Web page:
Aristotle's writings did not comprise an unalloyed blessing to succeeding generations. One of his better known bits of writing was an oyster recipe — not to prepare them for eating but to actually make them. Aristotle believed that oysters spontaneously generated, perhaps because so many of his contemporaries did. He believed that animal lungs served the purpose of regulating the fire produced by the heart. He probably thought that fossils were inorganic. And he believed in an eternal and unchanging Earth. Although the age of the Earth is immeasurable by human standards, it still had a beginning, and the Judeo-Christian doctrine of creation actually spurred scholars to examine the planet's past — something they might not have done had Aristotle's views prevailed. Not all scholars were fans of the ancient savant; Petrarch complained about the intolerance of any view that challenged Aristotle's purported wisdom.

Some science historians have argued that Aristotle may have proposed an early theory of evolution, but his biographer Armand Marie Leroi disputes the claim:

Indeed, reading Aristotle, it's easy to suppose that he is struggling towards, or even has, a theory of evolution. He isn't and hasn't. Nowhere in his works does he claim, as Darwin did, that all animals are descended from some remote common ancestor. Nowhere does he suggest that one kind of animal can transform into another.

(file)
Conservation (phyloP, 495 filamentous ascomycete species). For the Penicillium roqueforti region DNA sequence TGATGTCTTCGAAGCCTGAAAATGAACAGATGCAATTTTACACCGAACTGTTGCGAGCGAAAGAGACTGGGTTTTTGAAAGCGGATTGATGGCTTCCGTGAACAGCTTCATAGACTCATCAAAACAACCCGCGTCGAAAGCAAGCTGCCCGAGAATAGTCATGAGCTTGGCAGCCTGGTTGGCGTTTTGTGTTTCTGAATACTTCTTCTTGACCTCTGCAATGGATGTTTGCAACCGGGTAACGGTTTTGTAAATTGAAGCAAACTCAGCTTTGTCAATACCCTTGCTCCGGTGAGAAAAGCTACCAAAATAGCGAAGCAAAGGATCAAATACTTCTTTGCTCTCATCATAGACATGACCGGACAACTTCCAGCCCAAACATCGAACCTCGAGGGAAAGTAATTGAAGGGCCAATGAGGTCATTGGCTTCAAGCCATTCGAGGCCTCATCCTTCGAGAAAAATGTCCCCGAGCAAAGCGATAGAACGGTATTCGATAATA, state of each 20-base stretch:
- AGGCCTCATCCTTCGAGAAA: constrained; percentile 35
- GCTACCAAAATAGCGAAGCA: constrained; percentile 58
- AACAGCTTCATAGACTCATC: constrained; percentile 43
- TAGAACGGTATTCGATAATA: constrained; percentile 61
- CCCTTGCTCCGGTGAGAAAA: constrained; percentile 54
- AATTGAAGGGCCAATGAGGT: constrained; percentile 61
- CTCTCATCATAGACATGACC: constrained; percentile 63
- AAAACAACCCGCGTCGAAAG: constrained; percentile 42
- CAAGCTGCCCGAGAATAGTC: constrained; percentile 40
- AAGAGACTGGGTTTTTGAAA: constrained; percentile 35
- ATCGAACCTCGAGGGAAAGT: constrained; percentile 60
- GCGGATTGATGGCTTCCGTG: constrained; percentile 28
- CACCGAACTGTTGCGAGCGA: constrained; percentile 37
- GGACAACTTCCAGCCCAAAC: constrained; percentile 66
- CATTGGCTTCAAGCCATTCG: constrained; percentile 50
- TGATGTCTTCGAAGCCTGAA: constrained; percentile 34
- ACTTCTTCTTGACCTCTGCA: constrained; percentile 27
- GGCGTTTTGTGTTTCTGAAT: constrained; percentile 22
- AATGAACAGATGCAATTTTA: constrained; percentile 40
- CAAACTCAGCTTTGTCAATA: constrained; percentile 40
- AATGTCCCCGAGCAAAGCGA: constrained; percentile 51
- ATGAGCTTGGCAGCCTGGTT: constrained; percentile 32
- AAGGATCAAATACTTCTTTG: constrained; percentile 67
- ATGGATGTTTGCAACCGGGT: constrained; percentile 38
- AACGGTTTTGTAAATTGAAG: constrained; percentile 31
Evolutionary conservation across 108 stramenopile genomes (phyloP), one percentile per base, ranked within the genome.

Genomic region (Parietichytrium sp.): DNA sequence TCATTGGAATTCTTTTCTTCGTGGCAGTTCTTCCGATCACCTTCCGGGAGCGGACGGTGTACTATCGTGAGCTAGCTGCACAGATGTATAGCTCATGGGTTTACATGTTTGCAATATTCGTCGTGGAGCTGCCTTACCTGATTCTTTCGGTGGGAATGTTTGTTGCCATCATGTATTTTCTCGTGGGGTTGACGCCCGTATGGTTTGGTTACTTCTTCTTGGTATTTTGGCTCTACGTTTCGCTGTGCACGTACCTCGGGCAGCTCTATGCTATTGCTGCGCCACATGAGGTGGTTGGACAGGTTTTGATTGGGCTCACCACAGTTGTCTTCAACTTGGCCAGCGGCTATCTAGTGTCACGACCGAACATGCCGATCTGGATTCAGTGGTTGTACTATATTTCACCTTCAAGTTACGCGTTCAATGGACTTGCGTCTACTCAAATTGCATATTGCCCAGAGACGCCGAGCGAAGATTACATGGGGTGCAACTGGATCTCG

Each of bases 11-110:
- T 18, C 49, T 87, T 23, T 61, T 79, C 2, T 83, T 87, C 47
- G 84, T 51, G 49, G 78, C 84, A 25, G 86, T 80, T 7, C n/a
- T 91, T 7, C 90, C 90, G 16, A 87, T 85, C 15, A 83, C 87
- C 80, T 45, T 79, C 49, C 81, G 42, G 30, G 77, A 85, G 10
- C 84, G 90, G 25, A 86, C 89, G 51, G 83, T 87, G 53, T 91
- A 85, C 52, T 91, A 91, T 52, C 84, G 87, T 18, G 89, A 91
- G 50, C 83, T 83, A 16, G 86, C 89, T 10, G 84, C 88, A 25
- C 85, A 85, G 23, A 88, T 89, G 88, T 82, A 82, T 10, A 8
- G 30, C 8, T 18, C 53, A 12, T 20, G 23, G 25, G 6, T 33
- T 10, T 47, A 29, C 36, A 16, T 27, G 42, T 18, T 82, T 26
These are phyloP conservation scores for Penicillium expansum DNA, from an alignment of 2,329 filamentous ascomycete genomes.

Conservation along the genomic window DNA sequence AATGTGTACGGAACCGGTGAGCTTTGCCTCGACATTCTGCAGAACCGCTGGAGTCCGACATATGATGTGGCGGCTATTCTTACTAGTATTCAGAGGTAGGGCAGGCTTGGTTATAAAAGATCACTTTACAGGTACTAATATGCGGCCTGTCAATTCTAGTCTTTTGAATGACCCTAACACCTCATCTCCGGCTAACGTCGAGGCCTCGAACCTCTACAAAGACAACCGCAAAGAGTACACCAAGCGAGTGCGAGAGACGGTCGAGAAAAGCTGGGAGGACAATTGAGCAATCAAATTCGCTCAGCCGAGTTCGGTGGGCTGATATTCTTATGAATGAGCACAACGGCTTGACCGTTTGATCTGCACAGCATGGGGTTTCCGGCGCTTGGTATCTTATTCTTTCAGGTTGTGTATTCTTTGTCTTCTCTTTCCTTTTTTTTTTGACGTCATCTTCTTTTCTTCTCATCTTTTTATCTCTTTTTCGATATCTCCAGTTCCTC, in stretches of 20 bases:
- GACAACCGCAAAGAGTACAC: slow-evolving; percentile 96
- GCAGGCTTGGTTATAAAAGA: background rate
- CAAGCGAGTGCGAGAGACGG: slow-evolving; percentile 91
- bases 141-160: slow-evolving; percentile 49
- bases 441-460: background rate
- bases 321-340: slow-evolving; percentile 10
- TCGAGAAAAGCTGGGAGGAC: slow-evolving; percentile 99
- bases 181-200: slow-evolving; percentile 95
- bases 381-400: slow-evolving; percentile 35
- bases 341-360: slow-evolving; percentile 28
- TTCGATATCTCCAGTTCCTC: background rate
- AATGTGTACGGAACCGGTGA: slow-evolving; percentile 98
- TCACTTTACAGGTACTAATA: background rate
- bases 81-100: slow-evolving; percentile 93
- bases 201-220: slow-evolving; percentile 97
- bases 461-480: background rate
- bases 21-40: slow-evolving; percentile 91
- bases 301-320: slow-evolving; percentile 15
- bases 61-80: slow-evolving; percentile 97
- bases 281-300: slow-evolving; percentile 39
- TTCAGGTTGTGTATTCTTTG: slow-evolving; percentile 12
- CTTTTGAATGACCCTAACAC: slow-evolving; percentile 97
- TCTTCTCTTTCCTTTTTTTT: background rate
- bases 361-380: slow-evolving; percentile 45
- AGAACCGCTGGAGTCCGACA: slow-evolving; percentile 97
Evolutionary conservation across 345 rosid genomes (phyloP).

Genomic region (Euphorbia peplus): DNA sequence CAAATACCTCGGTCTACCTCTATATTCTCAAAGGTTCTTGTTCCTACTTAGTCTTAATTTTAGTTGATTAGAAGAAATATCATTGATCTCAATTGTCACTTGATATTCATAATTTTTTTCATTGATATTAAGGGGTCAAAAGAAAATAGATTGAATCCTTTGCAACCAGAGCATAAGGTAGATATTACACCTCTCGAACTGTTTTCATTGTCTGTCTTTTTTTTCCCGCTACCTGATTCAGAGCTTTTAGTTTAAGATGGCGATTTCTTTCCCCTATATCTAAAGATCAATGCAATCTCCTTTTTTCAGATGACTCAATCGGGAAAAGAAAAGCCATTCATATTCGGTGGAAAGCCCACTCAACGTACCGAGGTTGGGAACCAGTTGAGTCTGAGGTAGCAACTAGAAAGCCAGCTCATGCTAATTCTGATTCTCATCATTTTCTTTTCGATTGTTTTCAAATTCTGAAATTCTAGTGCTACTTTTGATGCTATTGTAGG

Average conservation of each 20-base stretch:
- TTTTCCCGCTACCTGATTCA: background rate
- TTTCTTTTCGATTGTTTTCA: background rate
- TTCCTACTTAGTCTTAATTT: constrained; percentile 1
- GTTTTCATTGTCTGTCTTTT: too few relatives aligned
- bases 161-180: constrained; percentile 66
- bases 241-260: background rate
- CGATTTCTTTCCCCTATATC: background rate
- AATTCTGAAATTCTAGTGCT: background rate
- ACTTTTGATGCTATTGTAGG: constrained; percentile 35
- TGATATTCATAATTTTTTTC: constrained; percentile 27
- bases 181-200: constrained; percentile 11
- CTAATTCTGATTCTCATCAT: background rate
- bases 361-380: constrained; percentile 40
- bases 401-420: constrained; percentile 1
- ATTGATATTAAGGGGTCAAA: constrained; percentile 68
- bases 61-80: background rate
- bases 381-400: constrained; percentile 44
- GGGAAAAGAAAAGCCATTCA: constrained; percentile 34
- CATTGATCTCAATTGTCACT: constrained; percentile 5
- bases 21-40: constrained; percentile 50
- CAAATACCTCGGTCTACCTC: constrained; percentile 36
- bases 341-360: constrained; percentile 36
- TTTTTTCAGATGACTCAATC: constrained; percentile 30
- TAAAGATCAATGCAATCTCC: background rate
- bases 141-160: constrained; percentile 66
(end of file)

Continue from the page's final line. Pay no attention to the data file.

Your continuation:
One of Aristotle's longest-lived ideas was of a scala naturae, also known as the Great Chain of Being, which persisted well into the 19th century. Aristotle realized that many possible classification systems existed for all the organisms on Earth, and he didn't advocate lumping everything into a single system. For animals, however, he did propose an ascending scale with zoophytes at the bottom and humans — specifically Greeks — at the top. Centuries later, the Great Chain would be used exuberantly to emphasize differences between "lesser" and "better" human races.

From Aquamanile in the Form of Aristotle and Phyllis © The Metropolitan Museum of Art.

And then there's what Aristotle thought of females. He claimed that a male cuttlefish would remain by the side of a wounded mate but if the situation were reversed, a female cuttlefish would swim off without a backward glance, and even then, the remorseless female cuttlefish exceeded the virtue of the remorseless female human. Adjectives Aristotle applied to women ranged from "immature" to "monstrous." So it's entertaining that a story that persisted about him through the Middle Ages was of his humiliation by the lady love of his student Alexander. Alexander's pretty girlfriend Phyllis reputedly distracted him from his lessons and when Aristotle tried to send her packing, she apparently seduced him, persuading him to carry her on his back. She arranged to have Alexander watch his teacher's disgrace from a window. The duly disgraced philosopher used the incident to warn Alexander away from womanly wiles.